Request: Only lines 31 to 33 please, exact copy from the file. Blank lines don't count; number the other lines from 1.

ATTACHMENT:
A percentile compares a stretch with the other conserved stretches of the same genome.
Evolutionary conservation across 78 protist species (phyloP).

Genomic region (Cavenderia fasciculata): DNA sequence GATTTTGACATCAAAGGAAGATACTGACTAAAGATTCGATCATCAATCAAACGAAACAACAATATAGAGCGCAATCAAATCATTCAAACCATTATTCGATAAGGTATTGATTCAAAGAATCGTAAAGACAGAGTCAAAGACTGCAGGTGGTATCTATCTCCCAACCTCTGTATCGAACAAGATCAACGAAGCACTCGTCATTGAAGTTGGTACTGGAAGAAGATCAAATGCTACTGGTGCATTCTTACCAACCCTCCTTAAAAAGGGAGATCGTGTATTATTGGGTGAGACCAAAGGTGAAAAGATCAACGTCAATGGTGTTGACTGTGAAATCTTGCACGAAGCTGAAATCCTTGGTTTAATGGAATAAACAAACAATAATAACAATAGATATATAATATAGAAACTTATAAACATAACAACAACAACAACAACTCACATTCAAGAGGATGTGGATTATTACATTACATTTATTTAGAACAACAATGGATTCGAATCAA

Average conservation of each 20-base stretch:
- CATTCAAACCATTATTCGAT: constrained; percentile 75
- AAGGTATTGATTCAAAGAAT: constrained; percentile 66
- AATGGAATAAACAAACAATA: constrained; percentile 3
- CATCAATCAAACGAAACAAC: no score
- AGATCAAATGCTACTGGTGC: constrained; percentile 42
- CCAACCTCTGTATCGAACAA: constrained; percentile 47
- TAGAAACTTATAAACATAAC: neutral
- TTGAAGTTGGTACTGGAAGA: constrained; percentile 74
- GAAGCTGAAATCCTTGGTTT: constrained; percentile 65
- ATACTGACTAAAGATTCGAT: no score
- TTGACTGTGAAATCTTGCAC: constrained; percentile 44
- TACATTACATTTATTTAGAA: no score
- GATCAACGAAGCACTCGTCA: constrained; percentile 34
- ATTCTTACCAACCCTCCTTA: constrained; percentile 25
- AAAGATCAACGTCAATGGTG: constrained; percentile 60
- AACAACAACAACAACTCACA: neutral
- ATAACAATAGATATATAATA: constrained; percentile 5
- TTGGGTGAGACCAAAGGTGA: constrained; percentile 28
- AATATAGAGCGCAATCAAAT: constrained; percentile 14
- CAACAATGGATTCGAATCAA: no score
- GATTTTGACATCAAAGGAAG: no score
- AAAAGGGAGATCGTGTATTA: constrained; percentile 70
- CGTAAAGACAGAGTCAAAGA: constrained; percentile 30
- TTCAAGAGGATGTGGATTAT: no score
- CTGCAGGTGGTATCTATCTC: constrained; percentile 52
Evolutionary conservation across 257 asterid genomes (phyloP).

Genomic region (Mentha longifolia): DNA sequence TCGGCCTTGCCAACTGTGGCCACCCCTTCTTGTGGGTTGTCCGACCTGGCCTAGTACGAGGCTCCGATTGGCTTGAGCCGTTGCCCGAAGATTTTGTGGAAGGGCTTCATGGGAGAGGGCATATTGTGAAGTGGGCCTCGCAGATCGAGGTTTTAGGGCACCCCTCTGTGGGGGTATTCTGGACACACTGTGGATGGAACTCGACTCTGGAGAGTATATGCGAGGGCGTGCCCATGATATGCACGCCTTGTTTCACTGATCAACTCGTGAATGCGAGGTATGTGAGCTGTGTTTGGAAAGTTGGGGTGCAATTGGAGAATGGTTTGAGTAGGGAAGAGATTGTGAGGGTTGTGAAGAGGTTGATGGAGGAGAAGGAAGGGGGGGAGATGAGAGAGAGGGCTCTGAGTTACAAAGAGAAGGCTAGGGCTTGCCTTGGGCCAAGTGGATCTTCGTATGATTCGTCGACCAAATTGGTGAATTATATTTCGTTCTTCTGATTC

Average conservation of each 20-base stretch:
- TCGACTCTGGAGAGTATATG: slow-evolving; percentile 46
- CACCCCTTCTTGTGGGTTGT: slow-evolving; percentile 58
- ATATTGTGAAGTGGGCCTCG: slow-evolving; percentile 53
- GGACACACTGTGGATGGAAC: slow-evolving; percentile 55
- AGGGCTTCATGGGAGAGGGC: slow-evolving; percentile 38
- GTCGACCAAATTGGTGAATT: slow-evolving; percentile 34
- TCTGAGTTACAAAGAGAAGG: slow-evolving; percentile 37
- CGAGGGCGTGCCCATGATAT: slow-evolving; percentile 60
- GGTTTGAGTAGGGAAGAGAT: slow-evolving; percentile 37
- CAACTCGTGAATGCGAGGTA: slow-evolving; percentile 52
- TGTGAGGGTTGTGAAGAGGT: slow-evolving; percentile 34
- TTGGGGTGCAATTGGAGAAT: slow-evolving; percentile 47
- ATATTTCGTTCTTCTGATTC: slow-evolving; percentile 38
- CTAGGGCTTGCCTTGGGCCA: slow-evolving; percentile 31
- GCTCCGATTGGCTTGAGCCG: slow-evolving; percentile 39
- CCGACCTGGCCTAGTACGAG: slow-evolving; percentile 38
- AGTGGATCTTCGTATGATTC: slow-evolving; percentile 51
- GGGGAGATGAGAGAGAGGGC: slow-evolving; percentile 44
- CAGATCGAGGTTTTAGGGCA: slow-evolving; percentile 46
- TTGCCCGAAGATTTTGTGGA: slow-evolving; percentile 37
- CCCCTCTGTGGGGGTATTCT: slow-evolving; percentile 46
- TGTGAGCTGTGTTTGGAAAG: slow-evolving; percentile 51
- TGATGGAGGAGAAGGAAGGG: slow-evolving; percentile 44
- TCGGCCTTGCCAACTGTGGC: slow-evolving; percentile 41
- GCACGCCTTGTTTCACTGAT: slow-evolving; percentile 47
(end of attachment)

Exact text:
Genomic region (Mentha longifolia): DNA sequence TCGGCCTTGCCAACTGTGGCCACCCCTTCTTGTGGGTTGTCCGACCTGGCCTAGTACGAGGCTCCGATTGGCTTGAGCCGTTGCCCGAAGATTTTGTGGAAGGGCTTCATGGGAGAGGGCATATTGTGAAGTGGGCCTCGCAGATCGAGGTTTTAGGGCACCCCTCTGTGGGGGTATTCTGGACACACTGTGGATGGAACTCGACTCTGGAGAGTATATGCGAGGGCGTGCCCATGATATGCACGCCTTGTTTCACTGATCAACTCGTGAATGCGAGGTATGTGAGCTGTGTTTGGAAAGTTGGGGTGCAATTGGAGAATGGTTTGAGTAGGGAAGAGATTGTGAGGGTTGTGAAGAGGTTGATGGAGGAGAAGGAAGGGGGGGAGATGAGAGAGAGGGCTCTGAGTTACAAAGAGAAGGCTAGGGCTTGCCTTGGGCCAAGTGGATCTTCGTATGATTCGTCGACCAAATTGGTGAATTATATTTCGTTCTTCTGATTC

Average conservation of each 20-base stretch:
- TCGACTCTGGAGAGTATATG: slow-evolving; percentile 46